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John Reitman

By John Reitman

Managing around Covid presents challenges, but not roadblocks


Removing accessories from the golf course has helped improve efficiency at The Club at Snoqualmie Ridge near Seattle. Photo by Ryan Gordon via Twitter

At one time, 36-hole Kenton County Golf Course had a reputation as one of the finest public facilities in the Cincinnati area. Indigo Golf Partners, formerly Billy Casper Golf, wants to restore the two courses that were built a decade apart, to their former status among the best daily fee properties in a great public golf town.

In January, the one-two punch of general manager David Peru and superintendent Ron Freking, made the move from Devou Park, another municipal course in nearby Covington, to help make that goal a reality.

"Kenton County has certainly been challenging, but also rewarding," Freking said. 

"Indigo Golf Partners has a goal of making Kenton County Golf Courses the premier public golf facility in Northern Kentucky. This will be a long-term partnership with the county. Much has been done already, but there is still much to do. We know that over time, we can provide a golf facility that everyone will be proud of."

Trying to tackle a laundry list of projects like irrigation and water-management issues, cart paths in need of repair, labor challenges, tree management and greens longing for some TLC has been a challenge in the face of a pandemic that has brought golfers onto the property in droves.

"Early on, we were closed twice, but for only a couple of days each time,"Freking said. "We were not allowed to rent golf carts for quite some time and were open to walkers only. But even then, we were approaching 400 rounds of golf on nice days."

Freking's story, or at least something similar to it, is one that has been told across the country, including at The Club at Snoqualmie Ridge in Snoqualmie, Washington.

Covid hit just about the same time as I had planned extensive training for my team, and we were ramping up for a full and busy season.

The club near Seattle is home to the Champions Tour's Boeing Classic, and getting everyone accustomed to new rules during the Covid era has been no easy task for superintendent Ryan Gordon.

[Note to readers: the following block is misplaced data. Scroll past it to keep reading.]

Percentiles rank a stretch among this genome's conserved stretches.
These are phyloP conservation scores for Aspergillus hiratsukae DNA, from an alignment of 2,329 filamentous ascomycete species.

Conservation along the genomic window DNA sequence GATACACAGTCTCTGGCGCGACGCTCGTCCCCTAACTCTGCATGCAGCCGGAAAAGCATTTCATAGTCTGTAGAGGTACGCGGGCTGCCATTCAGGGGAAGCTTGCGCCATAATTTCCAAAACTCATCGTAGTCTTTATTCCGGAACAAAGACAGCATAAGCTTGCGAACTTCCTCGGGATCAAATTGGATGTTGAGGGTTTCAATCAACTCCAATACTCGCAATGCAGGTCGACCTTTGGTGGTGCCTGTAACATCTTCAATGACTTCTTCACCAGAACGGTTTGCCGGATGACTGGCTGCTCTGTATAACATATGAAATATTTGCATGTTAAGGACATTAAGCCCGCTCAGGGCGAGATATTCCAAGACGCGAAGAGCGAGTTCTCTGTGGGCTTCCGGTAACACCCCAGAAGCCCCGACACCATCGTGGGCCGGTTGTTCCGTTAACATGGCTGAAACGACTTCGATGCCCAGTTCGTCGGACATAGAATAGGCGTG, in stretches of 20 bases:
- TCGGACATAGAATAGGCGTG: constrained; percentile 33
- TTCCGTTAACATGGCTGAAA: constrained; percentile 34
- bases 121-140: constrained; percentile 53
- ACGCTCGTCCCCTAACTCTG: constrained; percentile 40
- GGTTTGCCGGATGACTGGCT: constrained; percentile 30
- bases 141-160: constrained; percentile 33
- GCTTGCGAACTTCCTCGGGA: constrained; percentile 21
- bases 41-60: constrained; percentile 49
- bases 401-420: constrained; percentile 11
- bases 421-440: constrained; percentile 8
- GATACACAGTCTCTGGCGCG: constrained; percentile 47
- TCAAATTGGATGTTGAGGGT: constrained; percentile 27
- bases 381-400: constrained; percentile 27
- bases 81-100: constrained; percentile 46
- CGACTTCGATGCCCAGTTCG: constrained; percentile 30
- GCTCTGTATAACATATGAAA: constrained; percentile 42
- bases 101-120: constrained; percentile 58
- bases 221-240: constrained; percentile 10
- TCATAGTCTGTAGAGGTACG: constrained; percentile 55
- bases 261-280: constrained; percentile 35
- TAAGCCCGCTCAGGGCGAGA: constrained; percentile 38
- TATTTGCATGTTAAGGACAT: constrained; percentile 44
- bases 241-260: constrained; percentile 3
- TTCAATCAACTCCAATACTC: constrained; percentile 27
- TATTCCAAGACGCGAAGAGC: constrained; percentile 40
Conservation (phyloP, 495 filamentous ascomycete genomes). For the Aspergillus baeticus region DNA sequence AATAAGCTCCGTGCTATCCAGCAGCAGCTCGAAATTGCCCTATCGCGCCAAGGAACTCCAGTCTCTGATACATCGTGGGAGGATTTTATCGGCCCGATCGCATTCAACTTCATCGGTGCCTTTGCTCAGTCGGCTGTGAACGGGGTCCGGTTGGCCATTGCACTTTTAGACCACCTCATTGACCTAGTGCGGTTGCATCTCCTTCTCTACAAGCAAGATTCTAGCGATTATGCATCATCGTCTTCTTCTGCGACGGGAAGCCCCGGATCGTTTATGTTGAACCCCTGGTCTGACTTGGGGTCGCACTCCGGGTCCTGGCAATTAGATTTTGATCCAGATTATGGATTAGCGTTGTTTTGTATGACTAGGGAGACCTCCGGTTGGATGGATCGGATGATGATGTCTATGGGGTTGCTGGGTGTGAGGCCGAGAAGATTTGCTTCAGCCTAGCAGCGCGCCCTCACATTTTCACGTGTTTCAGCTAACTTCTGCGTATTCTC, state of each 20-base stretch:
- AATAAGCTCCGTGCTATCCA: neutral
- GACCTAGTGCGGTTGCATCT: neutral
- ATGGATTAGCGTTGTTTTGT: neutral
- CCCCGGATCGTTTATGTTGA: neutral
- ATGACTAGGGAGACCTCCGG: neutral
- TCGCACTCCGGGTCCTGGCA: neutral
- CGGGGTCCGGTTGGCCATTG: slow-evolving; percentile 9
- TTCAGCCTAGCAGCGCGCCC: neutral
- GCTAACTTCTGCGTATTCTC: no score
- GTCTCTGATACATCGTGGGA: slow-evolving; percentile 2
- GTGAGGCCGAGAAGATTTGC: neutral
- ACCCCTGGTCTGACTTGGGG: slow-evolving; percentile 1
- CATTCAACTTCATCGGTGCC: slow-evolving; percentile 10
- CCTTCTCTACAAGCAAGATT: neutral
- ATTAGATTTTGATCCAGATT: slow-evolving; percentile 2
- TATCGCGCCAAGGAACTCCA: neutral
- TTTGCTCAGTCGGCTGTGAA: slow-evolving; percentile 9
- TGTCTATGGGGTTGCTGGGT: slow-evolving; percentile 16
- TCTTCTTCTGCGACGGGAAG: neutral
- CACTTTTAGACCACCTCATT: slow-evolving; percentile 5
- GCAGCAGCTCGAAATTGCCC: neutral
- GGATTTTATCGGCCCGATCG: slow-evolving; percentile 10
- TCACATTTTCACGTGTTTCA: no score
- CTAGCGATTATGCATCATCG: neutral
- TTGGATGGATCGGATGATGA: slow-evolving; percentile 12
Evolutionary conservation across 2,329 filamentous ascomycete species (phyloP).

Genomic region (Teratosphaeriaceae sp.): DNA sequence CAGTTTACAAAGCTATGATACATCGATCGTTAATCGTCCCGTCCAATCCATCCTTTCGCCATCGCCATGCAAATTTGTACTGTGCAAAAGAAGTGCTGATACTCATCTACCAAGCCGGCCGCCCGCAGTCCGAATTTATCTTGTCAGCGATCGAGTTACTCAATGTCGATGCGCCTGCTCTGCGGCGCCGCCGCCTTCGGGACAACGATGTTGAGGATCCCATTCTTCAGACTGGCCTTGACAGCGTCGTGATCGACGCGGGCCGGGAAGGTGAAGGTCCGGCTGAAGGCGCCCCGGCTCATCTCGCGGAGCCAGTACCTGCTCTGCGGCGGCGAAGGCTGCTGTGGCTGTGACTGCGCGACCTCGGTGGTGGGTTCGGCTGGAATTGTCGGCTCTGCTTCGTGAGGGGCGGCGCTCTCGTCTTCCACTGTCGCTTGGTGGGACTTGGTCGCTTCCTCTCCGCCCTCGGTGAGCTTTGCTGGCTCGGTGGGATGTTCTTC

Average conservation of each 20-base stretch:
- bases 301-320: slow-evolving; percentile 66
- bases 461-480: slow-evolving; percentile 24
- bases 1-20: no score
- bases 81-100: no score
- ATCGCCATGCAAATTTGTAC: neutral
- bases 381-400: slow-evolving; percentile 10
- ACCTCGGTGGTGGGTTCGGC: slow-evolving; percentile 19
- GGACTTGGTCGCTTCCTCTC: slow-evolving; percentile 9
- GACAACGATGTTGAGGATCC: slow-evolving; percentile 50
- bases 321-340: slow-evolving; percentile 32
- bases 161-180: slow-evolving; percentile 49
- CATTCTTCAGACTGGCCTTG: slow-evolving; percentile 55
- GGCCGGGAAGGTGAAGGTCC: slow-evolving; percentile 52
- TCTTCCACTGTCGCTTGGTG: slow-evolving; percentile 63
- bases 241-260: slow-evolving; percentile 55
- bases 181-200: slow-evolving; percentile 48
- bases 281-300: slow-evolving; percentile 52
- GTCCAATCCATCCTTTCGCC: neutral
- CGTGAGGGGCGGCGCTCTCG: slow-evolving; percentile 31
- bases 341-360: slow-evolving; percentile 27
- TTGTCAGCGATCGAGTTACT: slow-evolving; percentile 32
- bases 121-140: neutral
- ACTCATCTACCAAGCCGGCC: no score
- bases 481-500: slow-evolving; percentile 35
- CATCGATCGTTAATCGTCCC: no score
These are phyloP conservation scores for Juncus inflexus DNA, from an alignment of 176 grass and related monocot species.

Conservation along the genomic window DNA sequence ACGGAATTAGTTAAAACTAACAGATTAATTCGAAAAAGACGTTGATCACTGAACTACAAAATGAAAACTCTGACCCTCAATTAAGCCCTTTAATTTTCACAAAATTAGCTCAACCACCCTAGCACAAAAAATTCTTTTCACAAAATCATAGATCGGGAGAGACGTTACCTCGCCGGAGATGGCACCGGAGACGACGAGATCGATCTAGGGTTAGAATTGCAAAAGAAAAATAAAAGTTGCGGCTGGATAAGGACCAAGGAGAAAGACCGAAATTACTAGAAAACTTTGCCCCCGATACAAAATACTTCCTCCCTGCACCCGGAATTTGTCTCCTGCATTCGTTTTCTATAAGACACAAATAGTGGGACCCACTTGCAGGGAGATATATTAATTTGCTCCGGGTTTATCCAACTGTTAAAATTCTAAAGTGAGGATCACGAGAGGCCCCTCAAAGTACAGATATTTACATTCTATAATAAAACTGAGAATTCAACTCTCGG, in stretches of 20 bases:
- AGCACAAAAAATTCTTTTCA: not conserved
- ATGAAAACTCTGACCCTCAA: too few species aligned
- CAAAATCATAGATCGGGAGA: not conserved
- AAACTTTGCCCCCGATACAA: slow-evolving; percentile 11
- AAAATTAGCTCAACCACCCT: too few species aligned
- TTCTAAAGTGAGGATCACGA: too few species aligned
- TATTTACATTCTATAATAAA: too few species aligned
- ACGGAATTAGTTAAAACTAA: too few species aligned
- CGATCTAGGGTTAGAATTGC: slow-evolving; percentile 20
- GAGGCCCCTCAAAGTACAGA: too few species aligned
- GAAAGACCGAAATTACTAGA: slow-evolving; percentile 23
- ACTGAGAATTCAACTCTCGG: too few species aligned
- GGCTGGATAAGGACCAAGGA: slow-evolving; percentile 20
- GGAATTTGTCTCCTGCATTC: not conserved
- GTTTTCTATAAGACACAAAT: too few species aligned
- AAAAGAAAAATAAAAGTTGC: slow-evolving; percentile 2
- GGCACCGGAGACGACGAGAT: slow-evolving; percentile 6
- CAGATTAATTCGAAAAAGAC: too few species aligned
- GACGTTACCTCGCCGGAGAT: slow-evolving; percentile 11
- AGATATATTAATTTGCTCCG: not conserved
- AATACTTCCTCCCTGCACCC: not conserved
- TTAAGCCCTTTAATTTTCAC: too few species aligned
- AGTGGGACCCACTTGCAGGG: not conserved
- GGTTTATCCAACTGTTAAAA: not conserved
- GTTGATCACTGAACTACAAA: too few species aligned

"I'd say that the single biggest challenge has been in regards to unifying our membership and employee base on how we operate within the framework of the new rules imposed on us by the state in an attempt to contain the virus," Gordon wrote via email. "Plus, there were other things that we as employers had to change to make our workplaces as safe as we could for our employees to ensure that we could continue to operate in a worst-case scenario. Most people in this country have never faced a pandemic, so there is definitely a broad spectrum of opinions on how we ought to do things."

The impact on staff has included moving morning meetings from the break room to the parking lot, stowing away the coffee maker and eating lunch either off in a utility vehicle or in their cars.

"Removing amenities that make life more comfortable for the sake of safety was a hard thing for some of our staff members to swallow while others were very appreciative of the extra measures that we took" Gordon wrote.

Moving the meeting location made Gordon's crew a little more efficient.

"By having our meetings outside, our guys were already out the door and on the golf course," Gordon wrote. "Because they were already outside, there was less grabbing that last cup of coffee or changing shoes."

There have not been any outings at Snoqualmie Ridge, but there have been plenty of golfers.

Gordon has removed most if not all touchpoints on the golf course, including accessories like rakes and benches and reducing the depth of each cup.


The Pioneer Course at Kenton County Golf Courses in Independence, Kentucky.

"All of this was very different for everyone," Gordon wrote. "And while it did create some challenges, we also found a lot of efficiencies that will be useful even in a post-pandemic world. 

"Without shotguns, we were able to gain extra time on the golf course prepping ahead of the first tee time rather than having to be off the entire course at a much earlier time. No bunkers rakes was also a victory for us. It made mowing around our 114 bunkers much faster, and our sand depths remained more consistent due to our members not having a rake to pull the sand away toward the exit points."


After 31 years at Devou Park, changing jobs was a big move for Freking. And with a new job comes a new staff, and Covid arrived just in time to greet him and his new team.

"Covid hit just about the same time as I had planned extensive training for my team, and we were ramping up for a full and busy season," Freking said. "Because of Covid, we staggered our start times to create social distancing. We stopped using our time clock and went to paper time sheets to eliminate a common touch point.

"I did have a few at-risk individuals who chose to stay away, either on their own or following their doctors' advice, and of course, we encouraged everyone to protect themselves as they saw fit."

With a calm and easygoing demeanor, Freking is as patient as any superintendent can be. While at Devou Park, he regressed the fairways using squares of sod from a small nursery on the golf course. The nursery was so small, the fairway conversion project, completed at basically no cost, took eight years to finish. He's called upon that patience again this year.

"Covid did prevent me from conducting some of the large training sessions I had planned where we could gather everyone together and have group discussions regarding course conditions, maintenance practices, etc." Freking said. 

"Leaving Devou after so many years was not easy, but I am honored that Kenton County's care has been placed in my hands."

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